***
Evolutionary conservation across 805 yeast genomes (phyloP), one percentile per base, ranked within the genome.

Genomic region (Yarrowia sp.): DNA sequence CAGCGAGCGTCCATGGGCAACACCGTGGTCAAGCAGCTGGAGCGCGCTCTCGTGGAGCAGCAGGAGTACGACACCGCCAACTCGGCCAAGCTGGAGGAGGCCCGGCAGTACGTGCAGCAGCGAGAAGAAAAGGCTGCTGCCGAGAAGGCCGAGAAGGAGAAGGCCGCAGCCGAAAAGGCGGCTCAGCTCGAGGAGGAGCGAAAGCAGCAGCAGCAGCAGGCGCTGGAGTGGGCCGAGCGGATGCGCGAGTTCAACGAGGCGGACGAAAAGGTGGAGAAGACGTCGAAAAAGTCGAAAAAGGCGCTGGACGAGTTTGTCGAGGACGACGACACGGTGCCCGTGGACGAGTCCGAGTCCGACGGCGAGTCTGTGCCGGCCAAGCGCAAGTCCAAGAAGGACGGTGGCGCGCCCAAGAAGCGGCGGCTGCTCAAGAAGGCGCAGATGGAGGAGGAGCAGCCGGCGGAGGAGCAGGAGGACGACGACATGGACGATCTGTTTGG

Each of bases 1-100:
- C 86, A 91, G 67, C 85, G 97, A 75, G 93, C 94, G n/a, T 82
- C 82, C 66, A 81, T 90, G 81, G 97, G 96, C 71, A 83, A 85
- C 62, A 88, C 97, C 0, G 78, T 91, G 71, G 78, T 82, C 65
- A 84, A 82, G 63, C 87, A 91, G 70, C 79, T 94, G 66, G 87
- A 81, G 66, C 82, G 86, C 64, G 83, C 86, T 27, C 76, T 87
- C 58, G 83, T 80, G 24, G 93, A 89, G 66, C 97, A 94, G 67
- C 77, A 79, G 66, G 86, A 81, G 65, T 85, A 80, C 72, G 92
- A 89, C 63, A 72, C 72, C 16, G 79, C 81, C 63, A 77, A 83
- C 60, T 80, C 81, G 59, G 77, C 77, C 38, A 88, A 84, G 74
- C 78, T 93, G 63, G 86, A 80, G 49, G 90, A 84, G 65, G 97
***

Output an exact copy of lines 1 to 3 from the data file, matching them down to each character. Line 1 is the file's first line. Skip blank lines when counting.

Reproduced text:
Evolutionary conservation across 805 yeast genomes (phyloP), one percentile per base, ranked within the genome.

Genomic region (Yarrowia sp.): DNA sequence CAGCGAGCGTCCATGGGCAACACCGTGGTCAAGCAGCTGGAGCGCGCTCTCGTGGAGCAGCAGGAGTACGACACCGCCAACTCGGCCAAGCTGGAGGAGGCCCGGCAGTACGTGCAGCAGCGAGAAGAAAAGGCTGCTGCCGAGAAGGCCGAGAAGGAGAAGGCCGCAGCCGAAAAGGCGGCTCAGCTCGAGGAGGAGCGAAAGCAGCAGCAGCAGCAGGCGCTGGAGTGGGCCGAGCGGATGCGCGAGTTCAACGAGGCGGACGAAAAGGTGGAGAAGACGTCGAAAAAGTCGAAAAAGGCGCTGGACGAGTTTGTCGAGGACGACGACACGGTGCCCGTGGACGAGTCCGAGTCCGACGGCGAGTCTGTGCCGGCCAAGCGCAAGTCCAAGAAGGACGGTGGCGCGCCCAAGAAGCGGCGGCTGCTCAAGAAGGCGCAGATGGAGGAGGAGCAGCCGGCGGAGGAGCAGGAGGACGACGACATGGACGATCTGTTTGG

Each of bases 1-100: